BRETT Peter Cowan nearly destroyed my holiday.
Daniel Morcombe's abductor and killer has done so much harm to the Australian way of life.
He hasn't just put the fear into every parent when it comes to letting their children catch a bus, he has also tarnished the camping and caravanning experience.
The chilling account of how he abducted a boy from a Darwin caravan park, molested him, beat him up and left him for dead bothered me long before we packed the van to head north.
Even more disturbing was the number of other people who are like this, the inquest into Daniel Morcombe's disappearance revealed.
Sick men who go to lifesaving events purely to get off on watching young children, like yours and mine, have innocent fun.
I have three children and while I try and keep an eye on them, there are moments when they wander off.
They know about Daniel Morcombe, they know not to trust strangers and go off on their own, but they are children.
And the beautiful gift children have is to see the good in people first and foremost.
Distrust and unease is something that appears to be learned and acquired in early adolescents.
So it was up to us parents to monitor them and limit interaction in case one of the other campers is a wolf in sheep's clothing, like Cowan certainly was.
And I did, for the first few weeks of the holiday.
Each fellow camper was treated like a potential deviant in disguise.
Conversations were restricted and we tried to keep to ourselves.
But you know what, we cannot allow the Brett Peter Cowans of this world to destroy our enjoyment of it.
And the incredible enjoyment of a holiday is heightened by sharing it with new people you meet.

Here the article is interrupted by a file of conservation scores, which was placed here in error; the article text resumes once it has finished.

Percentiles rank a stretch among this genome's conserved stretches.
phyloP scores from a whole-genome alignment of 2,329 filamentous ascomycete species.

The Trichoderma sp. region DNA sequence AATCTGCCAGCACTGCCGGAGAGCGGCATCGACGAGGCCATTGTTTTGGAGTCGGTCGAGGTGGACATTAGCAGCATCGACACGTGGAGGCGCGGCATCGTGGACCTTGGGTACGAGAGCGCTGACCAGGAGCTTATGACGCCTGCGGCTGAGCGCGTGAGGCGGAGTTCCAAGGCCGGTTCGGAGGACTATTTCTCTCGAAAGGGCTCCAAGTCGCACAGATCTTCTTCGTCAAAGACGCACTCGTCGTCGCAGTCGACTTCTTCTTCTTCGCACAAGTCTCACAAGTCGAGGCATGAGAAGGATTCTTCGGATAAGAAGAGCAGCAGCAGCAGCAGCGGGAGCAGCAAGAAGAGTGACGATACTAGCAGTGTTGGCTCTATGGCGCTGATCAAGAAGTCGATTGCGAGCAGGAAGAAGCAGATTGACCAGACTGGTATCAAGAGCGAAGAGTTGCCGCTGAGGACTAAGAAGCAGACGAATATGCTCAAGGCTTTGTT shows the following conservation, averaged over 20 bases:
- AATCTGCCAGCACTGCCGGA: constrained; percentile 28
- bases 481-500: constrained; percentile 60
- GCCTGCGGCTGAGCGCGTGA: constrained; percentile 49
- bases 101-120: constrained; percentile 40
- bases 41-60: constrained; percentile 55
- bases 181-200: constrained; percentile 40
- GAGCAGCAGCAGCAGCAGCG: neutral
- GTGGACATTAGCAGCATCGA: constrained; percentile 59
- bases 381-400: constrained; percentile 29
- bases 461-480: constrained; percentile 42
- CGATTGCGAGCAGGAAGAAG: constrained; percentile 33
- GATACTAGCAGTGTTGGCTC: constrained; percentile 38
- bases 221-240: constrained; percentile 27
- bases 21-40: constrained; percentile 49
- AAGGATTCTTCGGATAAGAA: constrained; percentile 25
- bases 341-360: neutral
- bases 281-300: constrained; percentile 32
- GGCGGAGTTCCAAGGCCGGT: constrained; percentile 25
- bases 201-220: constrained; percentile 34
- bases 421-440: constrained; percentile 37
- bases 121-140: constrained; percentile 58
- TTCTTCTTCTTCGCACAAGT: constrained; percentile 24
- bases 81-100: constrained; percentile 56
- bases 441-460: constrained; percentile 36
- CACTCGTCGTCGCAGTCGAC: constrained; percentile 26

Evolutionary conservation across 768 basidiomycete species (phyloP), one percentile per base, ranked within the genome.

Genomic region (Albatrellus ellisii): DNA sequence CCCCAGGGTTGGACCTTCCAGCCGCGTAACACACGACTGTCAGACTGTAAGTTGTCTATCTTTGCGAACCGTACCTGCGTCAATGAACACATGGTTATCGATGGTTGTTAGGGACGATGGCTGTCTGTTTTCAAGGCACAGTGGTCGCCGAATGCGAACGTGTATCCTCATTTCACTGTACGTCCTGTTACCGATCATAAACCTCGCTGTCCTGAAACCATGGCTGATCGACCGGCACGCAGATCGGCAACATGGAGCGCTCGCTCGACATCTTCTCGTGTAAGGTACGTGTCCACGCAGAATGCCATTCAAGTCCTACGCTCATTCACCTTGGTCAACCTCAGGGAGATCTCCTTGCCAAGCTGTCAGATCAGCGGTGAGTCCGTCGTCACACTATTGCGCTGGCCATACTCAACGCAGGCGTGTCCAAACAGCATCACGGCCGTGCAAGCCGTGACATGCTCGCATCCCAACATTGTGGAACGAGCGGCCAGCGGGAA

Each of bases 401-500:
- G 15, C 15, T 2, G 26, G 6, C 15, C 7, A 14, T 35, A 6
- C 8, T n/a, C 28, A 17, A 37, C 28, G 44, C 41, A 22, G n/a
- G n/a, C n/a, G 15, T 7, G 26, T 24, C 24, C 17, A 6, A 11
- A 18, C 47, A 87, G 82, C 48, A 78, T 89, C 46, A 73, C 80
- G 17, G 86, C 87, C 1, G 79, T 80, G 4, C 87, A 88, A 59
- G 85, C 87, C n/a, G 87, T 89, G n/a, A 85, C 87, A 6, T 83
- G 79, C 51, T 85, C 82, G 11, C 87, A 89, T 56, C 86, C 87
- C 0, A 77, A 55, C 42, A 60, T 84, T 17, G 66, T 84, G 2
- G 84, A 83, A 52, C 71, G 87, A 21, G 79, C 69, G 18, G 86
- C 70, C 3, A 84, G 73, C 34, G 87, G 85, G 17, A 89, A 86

We have met some fabulous people in the last week and our children have made new friends they will never forget.
While we may have only enjoyed each other's company for a short while, I hope we will remain in contact for a lifetime.
Now, as I sat here outside our little van in a caravan park at Fitzroy Crossing, Western Australia, I view my fellow camper as a new species.
Common sense still needs to prevail and our rules about not going off on your own, ever, will not change.
But we exchanged books and small talk with our next-door-neighbour this morning and it was fun.
We are turning to our fellow campers instead of Google about where we should go next.
I'm looking forward to hearing the travel stories of the next people we meet at Broome.
I know one of them might be a monster. But most of them won't be.
Most people are just people, trying their best to get through the sometimes difficult journey that is life.
Bad things happen and we have a responsibility as parents to limit the risk of them.
I will always be thankful to the Morcombe family for creating awareness we desperately needed.
But I still believe we have a lot to gain when we try and see the good in people first.
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